Sea Turtles and Light Pollution on Marco Island


Joselyn Stanley

Sea turtle nesting is prominent along the shore of Marco Island.

Joselyn Stanley, Staff Writer

Sea turtle nests have clearly posted boundaries adorned with warning signs. (Photo by Elle Richardson)

Every year, sea turtles can be seen nesting on the white, sandy beaches of Marco Island. These sea turtles, female loggerhead sea turtles, only nest from May through early August. These nests typically contain 80-120 eggs. After about 60 days, the eggs hatch into baby turtles. However, these turtles are on the endangered species list, and the Florida Fish and Wildlife Conservation Commission (FWC) and the state of Florida is doing their best to protect them.

Turtles nest on beaches instead of water for a very simple reason: they breathe air. The egg has a membrane that allows the turtles to breathe through it. However, because of this membrane, the egg itself is very weak. This is why they nest underground; the sand protects them. If this sand is disrupted by outside sources, then the eggs are at risk of damage. Because of this, turtle nests are taped off in sections that warn residents and tourists alike of fines and certain legal consequences if they were to tamper with any of the sand surrounding or behind the tape. On average, there are approximately 80 sea turtle nests on Marco Island per year.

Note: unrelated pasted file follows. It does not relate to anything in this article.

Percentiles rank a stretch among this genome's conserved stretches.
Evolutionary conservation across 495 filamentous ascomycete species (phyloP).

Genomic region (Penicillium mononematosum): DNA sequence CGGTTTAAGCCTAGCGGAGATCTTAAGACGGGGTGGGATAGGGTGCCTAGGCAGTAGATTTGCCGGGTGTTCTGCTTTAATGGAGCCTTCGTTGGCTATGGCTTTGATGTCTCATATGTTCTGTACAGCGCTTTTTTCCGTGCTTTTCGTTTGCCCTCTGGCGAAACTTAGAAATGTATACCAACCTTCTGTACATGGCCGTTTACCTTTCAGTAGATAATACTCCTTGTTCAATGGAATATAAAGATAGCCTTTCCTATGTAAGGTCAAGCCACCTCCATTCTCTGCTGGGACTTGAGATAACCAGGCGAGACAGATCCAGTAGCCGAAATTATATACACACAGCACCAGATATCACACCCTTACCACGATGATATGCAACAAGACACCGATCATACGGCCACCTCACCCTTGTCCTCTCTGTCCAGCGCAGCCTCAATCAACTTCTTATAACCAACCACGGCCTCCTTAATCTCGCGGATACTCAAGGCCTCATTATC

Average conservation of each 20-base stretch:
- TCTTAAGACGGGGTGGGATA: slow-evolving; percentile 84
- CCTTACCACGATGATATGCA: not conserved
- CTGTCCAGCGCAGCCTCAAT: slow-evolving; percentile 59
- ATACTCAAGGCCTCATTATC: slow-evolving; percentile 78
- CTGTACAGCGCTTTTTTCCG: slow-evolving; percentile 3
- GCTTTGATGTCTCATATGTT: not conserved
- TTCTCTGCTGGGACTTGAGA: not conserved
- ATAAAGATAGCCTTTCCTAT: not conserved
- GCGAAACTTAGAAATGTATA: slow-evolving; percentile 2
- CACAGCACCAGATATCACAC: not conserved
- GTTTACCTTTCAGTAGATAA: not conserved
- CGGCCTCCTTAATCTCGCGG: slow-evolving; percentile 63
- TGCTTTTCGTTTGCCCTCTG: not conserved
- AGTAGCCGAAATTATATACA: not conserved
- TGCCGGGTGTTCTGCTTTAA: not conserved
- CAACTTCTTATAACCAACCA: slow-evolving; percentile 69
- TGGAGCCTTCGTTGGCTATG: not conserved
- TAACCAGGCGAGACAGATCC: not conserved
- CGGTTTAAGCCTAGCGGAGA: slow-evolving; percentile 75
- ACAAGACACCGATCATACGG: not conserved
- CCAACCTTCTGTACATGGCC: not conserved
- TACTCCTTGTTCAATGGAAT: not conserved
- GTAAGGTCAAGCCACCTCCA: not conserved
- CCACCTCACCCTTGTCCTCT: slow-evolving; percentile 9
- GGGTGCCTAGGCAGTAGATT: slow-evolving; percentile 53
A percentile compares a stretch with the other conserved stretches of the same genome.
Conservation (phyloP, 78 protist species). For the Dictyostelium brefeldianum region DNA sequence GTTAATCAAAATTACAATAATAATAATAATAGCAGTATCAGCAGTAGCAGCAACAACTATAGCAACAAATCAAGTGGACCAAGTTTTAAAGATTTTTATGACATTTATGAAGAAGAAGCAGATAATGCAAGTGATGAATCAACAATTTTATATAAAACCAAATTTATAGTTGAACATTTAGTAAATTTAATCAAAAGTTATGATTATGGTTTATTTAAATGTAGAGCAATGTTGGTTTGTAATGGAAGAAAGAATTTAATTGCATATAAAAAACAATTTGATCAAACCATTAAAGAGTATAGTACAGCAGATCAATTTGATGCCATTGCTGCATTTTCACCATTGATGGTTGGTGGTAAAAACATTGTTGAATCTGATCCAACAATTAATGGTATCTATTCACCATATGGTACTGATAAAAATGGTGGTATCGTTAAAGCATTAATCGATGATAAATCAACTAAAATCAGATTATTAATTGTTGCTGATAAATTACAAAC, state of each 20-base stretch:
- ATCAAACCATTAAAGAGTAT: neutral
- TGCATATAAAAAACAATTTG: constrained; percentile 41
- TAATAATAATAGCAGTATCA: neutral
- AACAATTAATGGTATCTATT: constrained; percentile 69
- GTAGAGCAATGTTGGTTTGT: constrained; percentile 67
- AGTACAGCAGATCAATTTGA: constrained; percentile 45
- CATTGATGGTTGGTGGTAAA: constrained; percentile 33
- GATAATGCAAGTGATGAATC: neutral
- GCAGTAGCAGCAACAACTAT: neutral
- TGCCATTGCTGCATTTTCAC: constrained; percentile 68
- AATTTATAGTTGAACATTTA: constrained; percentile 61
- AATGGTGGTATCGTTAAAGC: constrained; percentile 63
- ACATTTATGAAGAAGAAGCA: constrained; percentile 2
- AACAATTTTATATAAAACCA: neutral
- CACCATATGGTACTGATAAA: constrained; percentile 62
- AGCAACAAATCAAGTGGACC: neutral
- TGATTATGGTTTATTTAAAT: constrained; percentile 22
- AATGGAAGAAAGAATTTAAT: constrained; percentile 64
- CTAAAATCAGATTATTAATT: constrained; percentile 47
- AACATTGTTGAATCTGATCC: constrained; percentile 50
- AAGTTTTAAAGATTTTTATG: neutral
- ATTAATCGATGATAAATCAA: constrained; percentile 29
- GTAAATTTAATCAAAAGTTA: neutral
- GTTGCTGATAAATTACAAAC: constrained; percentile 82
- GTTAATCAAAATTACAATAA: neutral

The biggest threat to the turtle’s nesting is human involvement, one of the worst being light pollution. Light pollution occurs when outdoor lights shoot their light upwards into the night sky, thus dimming the light getting emitted from both the stars and the moon. The turtles use this light to lead themselves to the ocean after they are hatched.

Nests are common sights around the beaches of Marco Island. (Photo by Joselyn Stanley)


A common natural cycle that light pollution disrupts is turtle migration from their nesting sites to the water. Turtles hatch at night and crawl from their nests to the ocean. This nocturnal aspect is to protect themselves from possible predators, such as birds and racoons, that can easily see them in the daylight. Baby sea turtles get to the ocean by following the moonlight. Because of the high amount of light pollution that disrupts the turtle’s navigation, it becomes difficult for them to be able to make it to the ocean. These disoriented baby turtles end up trekking in circles and are often either picked off by predators or die of starvation and exhaustion.


It is very important to limit human involvement in the natural cycles of sea turtles. Most sea turtle species are already on the endangered species list. Limiting human involvement to prevent harm to the sea turtles during their nesting seasons will be one less issue that they have to keep an eye out for. Making sure humans limit the amount of light pollution that they produce at night is crucial in making sure these sea turtles remain out of harm’s way.